I am not sure how I am going to increase input impedance at low frequencies from 60 Ohm to 10 kiloOhm ?




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    Re: Gyrator circuit discussion

    Quote Originally Posted by promach View Post
    I am not sure how I am going to increase input impedance at low frequencies from 60 Ohm to 10 kiloOhm ?
    To create 10k impedance requires a large amount of Henries. Bulky, heavy, expensive. To surface thought it seems counter-intuitive that electronic components would work that way, but we cannot change the laws of physics.

    So that's where an active inductor shines. The op amp derives the waveform from an RC network, and mimics the same waveform as produced by an inductor. Small and inexpensive. Compatible with low power and low current.

    The simulation below borrows from diagrams in post #3 except the right-hand circuit is the op amp gyrator. The 1k resistor is repositioned instead as a load to ground. It works in simulation.

    I installed 10k input resistance to show that the incoming signal only needs to provide minuscule current to the active inductor.

    Click image for larger version. 

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    Re: Gyrator circuit discussion

    Someone told me that I could draw up a parasitic model of the gyrator (active inductor) using only 4 discrete components resembling the following AC plots
    Yes.

    Click image for larger version. 

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    I am not sure how I am going to increase input impedance at low frequencies from 60 Ohm to 10 kiloOhm ?
    The circuit in post #1 has 28 ohm rather than 10 kohm low frequency input impedance. If you are asking for the equivalent RLC circuit of a different active design, you didn't clarify what it is. Did you possibly confuse phase and magnitude plots?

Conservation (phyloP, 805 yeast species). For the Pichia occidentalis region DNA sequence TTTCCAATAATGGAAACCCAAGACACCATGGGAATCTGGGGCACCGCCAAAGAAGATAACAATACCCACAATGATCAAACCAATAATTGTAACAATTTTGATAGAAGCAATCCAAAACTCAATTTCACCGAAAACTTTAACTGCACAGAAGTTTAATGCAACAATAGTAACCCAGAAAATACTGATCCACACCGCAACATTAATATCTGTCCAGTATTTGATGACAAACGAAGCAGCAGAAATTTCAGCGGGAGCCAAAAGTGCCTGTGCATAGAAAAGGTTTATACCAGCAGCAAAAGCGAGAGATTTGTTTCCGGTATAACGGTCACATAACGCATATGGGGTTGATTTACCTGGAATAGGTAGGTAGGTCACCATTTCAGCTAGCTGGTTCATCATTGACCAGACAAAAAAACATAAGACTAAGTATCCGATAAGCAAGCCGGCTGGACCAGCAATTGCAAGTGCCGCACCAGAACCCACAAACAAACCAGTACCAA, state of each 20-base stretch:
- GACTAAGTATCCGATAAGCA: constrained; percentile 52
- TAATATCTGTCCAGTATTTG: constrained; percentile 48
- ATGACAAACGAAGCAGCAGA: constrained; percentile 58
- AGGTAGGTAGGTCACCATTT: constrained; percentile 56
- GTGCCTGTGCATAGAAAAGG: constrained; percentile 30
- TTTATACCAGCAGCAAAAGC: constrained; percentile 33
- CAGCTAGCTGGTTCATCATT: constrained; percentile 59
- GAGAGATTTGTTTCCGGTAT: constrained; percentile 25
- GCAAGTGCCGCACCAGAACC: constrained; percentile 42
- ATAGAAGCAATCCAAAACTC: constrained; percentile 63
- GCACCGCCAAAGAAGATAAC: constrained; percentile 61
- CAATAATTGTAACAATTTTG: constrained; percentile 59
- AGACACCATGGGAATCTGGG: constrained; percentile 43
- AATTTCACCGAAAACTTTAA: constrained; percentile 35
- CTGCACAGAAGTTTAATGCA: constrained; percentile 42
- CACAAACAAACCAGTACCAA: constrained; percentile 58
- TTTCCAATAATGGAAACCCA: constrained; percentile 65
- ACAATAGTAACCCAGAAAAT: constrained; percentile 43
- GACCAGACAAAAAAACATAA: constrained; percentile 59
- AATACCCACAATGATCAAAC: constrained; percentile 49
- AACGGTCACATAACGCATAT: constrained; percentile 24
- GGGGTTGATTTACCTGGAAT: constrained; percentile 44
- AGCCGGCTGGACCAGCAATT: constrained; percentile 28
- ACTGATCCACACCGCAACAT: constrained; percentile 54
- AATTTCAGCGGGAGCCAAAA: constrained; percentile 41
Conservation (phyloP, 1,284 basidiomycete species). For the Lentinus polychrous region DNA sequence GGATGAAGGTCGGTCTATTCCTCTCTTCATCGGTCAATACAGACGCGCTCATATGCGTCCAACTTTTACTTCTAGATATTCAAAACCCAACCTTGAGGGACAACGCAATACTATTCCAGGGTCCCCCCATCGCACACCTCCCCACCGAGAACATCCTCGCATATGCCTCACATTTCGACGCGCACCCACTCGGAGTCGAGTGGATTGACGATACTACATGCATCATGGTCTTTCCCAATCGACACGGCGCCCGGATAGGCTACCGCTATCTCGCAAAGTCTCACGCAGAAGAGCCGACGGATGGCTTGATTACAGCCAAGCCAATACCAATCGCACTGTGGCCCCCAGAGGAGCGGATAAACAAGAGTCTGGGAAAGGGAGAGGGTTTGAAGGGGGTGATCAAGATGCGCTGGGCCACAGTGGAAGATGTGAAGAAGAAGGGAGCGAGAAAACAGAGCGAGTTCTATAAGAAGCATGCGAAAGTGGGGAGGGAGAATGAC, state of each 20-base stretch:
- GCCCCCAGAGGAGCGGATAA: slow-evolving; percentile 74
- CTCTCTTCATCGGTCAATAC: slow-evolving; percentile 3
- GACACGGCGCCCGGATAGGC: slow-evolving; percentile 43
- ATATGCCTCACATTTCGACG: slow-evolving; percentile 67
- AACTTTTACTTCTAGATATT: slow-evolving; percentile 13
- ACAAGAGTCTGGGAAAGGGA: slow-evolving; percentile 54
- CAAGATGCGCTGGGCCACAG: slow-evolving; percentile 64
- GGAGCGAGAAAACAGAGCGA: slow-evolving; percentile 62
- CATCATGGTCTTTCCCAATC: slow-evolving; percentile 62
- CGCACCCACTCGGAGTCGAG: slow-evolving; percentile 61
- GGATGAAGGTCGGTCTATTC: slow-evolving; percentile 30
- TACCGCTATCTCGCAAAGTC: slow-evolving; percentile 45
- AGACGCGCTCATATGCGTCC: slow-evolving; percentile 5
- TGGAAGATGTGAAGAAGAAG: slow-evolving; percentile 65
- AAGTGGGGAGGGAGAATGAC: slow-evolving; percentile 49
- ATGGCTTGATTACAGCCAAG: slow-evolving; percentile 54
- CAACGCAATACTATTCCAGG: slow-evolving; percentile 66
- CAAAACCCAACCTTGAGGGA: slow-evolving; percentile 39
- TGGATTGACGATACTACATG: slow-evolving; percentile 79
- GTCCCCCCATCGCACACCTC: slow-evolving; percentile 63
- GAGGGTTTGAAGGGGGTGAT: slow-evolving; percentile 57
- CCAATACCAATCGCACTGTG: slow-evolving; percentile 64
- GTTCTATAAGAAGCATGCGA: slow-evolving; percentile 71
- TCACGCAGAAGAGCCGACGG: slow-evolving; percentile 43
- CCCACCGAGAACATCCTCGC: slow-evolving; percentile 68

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    Re: Gyrator circuit discussion

    @FvM

    How do you exactly arrive at that parasitic model circuit arrangement with the right values for each passive components ?

    Please do not tell me : through trial and error.




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    Re: Gyrator circuit discussion

    R1 and R2 can be directly derived from minimal and maximal impedance magnitude, resonance frequency is given, resonator impedance (L/C ratio) is set to match the bandwidth.


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    Re: Gyrator circuit discussion

    @FvM

    R1 and R2 can be directly derived from minimal and maximal impedance magnitude
    I do not understand this. Could you tell more about this minimal and maximal impedance ?

    See the following, another similar parasitic model from others.

    What do you think about the following circuit + frequency response with regards to your own circuit arrangement topology ?

    Last edited by promach; 25th February 2019 at 16:28.



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    Re: Gyrator circuit discussion

    Minor differences, both can be used.